Computer Science Colloquium

System-Level Verification of Register Transfer Level Designs

Panagiotis Manolios
Georgia Institute of Technology

Monday, April 23th 11:15 a.m.
Room 1302 Warren Weaver Hall
251 Mercer Street
New York, NY 10012-1185

Directions: http://cs.nyu.edu/csweb/Location/directions.html
Colloquium Information: http://cs.nyu.edu/csweb/Calendar/colloquium/index.html

Host/s:

Clark Barrett barrett@cs.nyu.edu, (212) 998-3105

Abstract

Verification has become the dominant cost in the design of hardware, often accounting for up to 70% of total design costs. One of the major challenges in the area is system-level verification of Register Transfer Level (RTL) designs. System-level verification involves proving theorems that capture the correctness of system components as a whole, not just proving isolated properties. To be practical, verification methods must be directly applicable to actual designs, which are defined at the register transfer level. This is a major challenge, which is why previous work has focused on the verification of ad hoc, highly abstracted designs.

In this talk, I will present several methods that we have developed for automatically reasoning about RTL designs. This includes:

- a sound and complete compositional reasoning framework based on refinement,

- a new algorithm for solving quantifier-free formulas over the extensional theory of fixed-size bit-vectors and fixed-size bit-vector arrays (memories) that incorporates term-rewriting techniques, and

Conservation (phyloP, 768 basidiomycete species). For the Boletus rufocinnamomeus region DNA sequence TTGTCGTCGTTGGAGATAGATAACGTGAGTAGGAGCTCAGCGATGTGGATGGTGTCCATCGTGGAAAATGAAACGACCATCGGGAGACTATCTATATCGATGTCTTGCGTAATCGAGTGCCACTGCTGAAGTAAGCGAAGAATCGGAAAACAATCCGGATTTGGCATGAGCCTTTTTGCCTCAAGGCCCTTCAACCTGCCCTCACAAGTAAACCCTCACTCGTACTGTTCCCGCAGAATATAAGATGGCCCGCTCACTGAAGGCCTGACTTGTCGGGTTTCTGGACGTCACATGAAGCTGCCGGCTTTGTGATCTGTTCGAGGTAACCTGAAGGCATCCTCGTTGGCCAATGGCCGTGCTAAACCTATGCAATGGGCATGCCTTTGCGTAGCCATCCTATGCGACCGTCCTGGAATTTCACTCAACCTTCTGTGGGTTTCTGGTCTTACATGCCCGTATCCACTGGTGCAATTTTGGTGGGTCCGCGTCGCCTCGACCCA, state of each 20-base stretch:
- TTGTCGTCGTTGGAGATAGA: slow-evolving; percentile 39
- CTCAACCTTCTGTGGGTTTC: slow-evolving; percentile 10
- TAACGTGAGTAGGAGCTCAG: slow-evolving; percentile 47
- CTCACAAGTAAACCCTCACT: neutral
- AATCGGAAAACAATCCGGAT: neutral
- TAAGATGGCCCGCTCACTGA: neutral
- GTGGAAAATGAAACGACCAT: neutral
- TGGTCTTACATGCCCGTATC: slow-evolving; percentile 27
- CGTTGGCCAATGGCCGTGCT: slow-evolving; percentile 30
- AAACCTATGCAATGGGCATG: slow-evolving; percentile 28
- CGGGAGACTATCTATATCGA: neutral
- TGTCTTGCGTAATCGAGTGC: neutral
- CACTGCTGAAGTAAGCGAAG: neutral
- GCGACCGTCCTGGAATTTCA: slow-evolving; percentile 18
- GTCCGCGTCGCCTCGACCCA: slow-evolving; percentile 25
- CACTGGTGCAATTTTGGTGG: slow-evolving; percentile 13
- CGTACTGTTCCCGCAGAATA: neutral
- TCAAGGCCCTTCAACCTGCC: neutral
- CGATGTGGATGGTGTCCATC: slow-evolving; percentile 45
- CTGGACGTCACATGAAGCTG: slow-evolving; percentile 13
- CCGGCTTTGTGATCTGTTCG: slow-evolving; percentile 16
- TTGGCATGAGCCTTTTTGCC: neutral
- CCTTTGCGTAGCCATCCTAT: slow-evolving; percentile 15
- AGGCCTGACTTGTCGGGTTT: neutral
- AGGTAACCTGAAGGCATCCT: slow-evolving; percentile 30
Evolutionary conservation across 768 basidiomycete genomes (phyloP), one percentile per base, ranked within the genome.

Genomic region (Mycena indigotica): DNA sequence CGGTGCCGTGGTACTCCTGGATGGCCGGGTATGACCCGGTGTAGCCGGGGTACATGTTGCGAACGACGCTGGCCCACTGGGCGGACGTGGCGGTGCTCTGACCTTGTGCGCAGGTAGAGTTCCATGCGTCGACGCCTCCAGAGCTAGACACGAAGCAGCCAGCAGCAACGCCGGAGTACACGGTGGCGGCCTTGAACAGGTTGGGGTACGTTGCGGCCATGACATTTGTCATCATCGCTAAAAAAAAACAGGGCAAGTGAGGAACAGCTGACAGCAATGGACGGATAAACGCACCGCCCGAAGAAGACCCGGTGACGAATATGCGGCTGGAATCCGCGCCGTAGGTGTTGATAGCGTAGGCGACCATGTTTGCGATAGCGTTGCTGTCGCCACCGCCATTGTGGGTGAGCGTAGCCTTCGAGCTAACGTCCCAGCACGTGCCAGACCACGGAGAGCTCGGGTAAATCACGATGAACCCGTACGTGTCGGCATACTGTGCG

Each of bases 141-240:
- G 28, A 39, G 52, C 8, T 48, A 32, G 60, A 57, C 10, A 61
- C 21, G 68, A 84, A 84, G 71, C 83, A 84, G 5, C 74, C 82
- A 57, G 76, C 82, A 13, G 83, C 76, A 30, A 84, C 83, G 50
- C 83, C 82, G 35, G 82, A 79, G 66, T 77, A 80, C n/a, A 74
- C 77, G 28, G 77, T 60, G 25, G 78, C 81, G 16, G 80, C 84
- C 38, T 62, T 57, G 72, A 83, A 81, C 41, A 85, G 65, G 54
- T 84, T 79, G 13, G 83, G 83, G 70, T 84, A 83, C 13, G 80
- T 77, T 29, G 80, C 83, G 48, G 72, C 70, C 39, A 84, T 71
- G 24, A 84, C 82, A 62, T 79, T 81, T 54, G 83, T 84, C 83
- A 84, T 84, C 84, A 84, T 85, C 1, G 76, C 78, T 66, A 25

- a new algorithm for converting Boolean circuits to conjunctive normal form that gives an order of magnitude improvement in verification times over previous work.

These algorithms have been implemented in BAT, the Bit-level Analysis Tool. Using BAT we can prove that a 32-bit 5-stage pipelined machine model refines its instruction set architecture in less than 2 minutes. This is a significant improvement over what was previously possible, as competing methods cannot handle much simpler designs.

The verification technology we developed is generally applicable, and I will briefly describe how it has been used to solve problems in the areas of computational biology and large-scale, component-based system design.

This is joint work with Sudarshan Srinivasan and Daron Vroon.

Bio:

Pete's primary research interest is mechanized formal verification and validation. What guides his research is the vision that formal methods can be used to revolutionize the design and implementation of highly reliable, robust, secure, and scalable systems in a variety of important application areas.

Pete is an Assistant Professor in the College of Computing at the Georgia Institute of Technology. He is also an Adjunct Assistant Professor in the School of Electrical and Computer Engineering. He has a B.S. and an M.A. in Computer Science from Brooklyn College and a Ph.D. in Computer Sciences from the University of Texas at Austin.

Refreshments will be served


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